Of course, he was not relied on like these other two were, as he split his playing time evenly with Smith, whereas Markstrom (43 games played) and Vasilevskiy (52 games played) were their teams’ clear cut starters. Markstrom would have also played more games if not for a knee injury sustained in February. However, not receiving the bulk of starts isn’t Koskinen’s fault, but the fault of his head coach. He certainly played well enough to be given more starts than he was and helped the team out much more than people realize.
Dominance Over Smith
While Koskinen was pretty good amongst all starting goalies last season, he was utterly dominant compared to Smith. One particularly telling stat that shows just how far apart they were in play is by looking at their goals saved above average (GSAA).
For those who aren’t aware, GSAA, as described by InGoal Magazine, is a statistic that takes the league’s average SV% and applies it to the number of shots a particular goalie has faced. From there, you end up with the number of goals that the average goalie would have allowed had they faced the same number of shots as the goalie you are comparing. That number then gets compared to the number of goals that the average goalie gave up, and you are left with a plus/minus.
Goalies want to have a positive plus/minus in this stat, as it means they saved that many more goals than the league average goaltender. If the number is negative, it means the goaltender in question is playing worse than that same league-average goalie. Koskinen faired pretty well in that department, finishing 14th amongst goalies with 20 or more games played with a GSAA of 9.25. This placed him ahead of well-respected goalies such as Corey Crawford, Carter Hart, Jordan Binnington, Frederik Andersen, and many more.
Smith, on the other hand, had a downright terrible GSAA of -7.71, which was 45th amongst goalies with 20 or more games played. This had him in a category with other netminders who struggled last season such as Craig Anderson, Brian Elliott and John Gibson. This isn’t a huge surprise given that his GAA was 39th in the league while his .902 SV% was 46th. Those numbers are what makes the re-signing of Smith very questionable. The only silver lining of the contract is that it is a cheap deal with a cap hit of just $1.5 million, which brings up another point regarding Koskinen.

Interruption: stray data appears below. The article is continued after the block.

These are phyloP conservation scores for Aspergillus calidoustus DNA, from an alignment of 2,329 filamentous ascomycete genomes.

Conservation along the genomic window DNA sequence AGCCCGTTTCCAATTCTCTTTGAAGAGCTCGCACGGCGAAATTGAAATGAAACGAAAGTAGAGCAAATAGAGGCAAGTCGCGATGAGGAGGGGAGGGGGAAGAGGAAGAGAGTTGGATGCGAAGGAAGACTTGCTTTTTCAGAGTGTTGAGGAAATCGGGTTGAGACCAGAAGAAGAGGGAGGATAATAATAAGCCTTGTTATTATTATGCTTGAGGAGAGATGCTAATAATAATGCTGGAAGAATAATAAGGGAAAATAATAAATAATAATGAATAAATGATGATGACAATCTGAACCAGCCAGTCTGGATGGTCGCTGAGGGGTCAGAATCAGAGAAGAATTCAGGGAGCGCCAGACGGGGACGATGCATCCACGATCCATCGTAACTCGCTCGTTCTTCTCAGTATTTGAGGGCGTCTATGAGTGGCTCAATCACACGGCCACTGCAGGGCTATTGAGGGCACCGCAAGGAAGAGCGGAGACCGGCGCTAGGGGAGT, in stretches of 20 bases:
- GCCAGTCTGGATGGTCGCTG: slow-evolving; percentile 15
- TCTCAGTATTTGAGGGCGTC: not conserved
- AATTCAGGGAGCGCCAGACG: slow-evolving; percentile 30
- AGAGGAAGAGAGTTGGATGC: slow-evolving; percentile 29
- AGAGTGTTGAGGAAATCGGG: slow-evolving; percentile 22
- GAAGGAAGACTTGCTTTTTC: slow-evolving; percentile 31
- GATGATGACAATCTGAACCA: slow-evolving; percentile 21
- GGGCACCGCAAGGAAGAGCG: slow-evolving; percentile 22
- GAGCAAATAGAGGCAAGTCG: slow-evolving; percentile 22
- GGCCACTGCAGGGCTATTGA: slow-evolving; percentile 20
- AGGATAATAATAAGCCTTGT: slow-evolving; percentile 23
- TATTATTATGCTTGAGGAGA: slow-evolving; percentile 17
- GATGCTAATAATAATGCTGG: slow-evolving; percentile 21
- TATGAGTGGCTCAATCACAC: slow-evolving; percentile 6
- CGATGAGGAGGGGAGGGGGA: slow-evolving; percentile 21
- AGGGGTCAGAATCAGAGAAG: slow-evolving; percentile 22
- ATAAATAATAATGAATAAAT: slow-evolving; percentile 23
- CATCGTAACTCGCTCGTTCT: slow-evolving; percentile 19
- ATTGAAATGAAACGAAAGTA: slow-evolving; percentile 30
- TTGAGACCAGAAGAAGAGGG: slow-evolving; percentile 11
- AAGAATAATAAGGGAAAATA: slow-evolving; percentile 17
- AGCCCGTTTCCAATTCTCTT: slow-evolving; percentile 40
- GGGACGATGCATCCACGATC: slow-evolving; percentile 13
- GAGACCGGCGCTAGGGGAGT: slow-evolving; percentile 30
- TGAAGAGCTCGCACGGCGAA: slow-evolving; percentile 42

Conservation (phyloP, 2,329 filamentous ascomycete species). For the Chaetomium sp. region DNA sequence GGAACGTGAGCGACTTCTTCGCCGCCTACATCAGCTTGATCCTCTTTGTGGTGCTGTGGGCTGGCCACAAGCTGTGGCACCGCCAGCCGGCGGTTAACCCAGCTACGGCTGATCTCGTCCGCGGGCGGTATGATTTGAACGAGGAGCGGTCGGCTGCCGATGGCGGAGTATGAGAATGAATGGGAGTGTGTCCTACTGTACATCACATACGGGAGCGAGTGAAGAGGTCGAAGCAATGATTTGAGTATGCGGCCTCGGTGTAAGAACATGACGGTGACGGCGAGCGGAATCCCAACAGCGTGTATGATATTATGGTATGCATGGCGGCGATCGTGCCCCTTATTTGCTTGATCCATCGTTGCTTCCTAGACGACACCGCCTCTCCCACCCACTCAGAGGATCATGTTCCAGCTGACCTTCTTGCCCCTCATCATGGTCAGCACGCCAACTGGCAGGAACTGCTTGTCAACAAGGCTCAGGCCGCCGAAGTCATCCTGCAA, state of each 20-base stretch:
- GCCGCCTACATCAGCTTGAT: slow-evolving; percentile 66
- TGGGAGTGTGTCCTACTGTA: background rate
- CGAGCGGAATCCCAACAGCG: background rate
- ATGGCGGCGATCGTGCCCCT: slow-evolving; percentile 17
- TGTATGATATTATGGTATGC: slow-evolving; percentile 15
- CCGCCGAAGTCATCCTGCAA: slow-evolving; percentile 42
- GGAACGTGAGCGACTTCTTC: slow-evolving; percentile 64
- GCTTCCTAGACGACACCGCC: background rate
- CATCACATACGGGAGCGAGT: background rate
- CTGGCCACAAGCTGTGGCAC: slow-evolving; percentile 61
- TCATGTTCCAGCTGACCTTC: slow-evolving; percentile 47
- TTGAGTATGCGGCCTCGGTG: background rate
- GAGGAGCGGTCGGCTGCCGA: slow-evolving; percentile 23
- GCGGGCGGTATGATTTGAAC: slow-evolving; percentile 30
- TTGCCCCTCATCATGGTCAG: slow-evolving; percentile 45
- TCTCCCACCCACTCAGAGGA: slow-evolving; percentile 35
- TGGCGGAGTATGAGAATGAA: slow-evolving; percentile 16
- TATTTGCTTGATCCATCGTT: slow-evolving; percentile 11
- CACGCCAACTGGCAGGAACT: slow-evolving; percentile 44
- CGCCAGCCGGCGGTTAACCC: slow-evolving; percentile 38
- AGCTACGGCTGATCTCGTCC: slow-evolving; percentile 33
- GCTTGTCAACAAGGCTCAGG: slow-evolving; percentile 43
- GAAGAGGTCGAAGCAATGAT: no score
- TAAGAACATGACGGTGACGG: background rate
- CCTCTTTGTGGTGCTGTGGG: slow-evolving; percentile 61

Koskinen is Not Overpaid
As I mentioned earlier, the contract Chiarelli gave Koskinen was inexcusable and made zero sense given his very brief track record in the NHL. That deal is always brought up when discussing the Oilers’ netminder, as many are quick to say he is overpaid. However, looking at other goalies’ salaries around the league, that doesn’t appear to be the case.
His cap hit of $4.5 million makes him the 17th highest paid goaltender in the league, which would mean he would have to perform at a league-average rate or just slightly less amongst starters to be earning his pay. As the numbers above show, he has done this, particularly this past season. Perhaps being given more starts would cause those numbers to drop, but that doesn’t appear to be the case.
His current cap hit places him just ahead of goalies Devan Dubnyk ($4.33 million) Braden Holtby (4.3 million), both of whom had much worse numbers than he did during the 2019-20 season. Coming in at cap hits slightly higher are Semyon Varlamov, Pekka Rinne, and Frederik Andersen, who are all at $5 million. They too had worse statistical seasons than Koskinen. While it is fair to argue the extension given the timing, he has lived up to the deal so far.
Areas to Improve
Even with the much better 2019-20 season, there are still parts of his game Koskinen needs to work on, the main being his consistency. Through his first two seasons, he has come out of the gates red hot and cooled down as the year has gone on. Last season yet again, October (2.39 GAA, .922 SV%) and November (2.69 GAA, .918 SV%) were great months for him, while he struggled in December (3.28 GAA, .901 SV%), as well as February (3.02 GAA, .906 SV%).
He also has a very odd discrepancy in his stats at home compared to on the road. On the road, he was fantastic with a 2.23 GAA and a .932 SV% in 19 games played. Playing at home was a much different story, as he had an underwhelming 3.26 GAA and a .903 SV% in an identical 19 games played.
Oilers Need to Ride Him
The Oilers need to give him a higher percentage of starts in 2020-21 than they did last season. At this point in their careers, all signs prove that Koskinen is the much better goaltender. This is no disrespect to Smith, who was once a very solid NHL starter, but it’s clear the 38-year-old is on the back nine of his career. If Koskinen is able to finally get a shot at being the team’s number one goalie, he will more than likely be able to prove to all of his doubters that he is a very capable NHL goalie.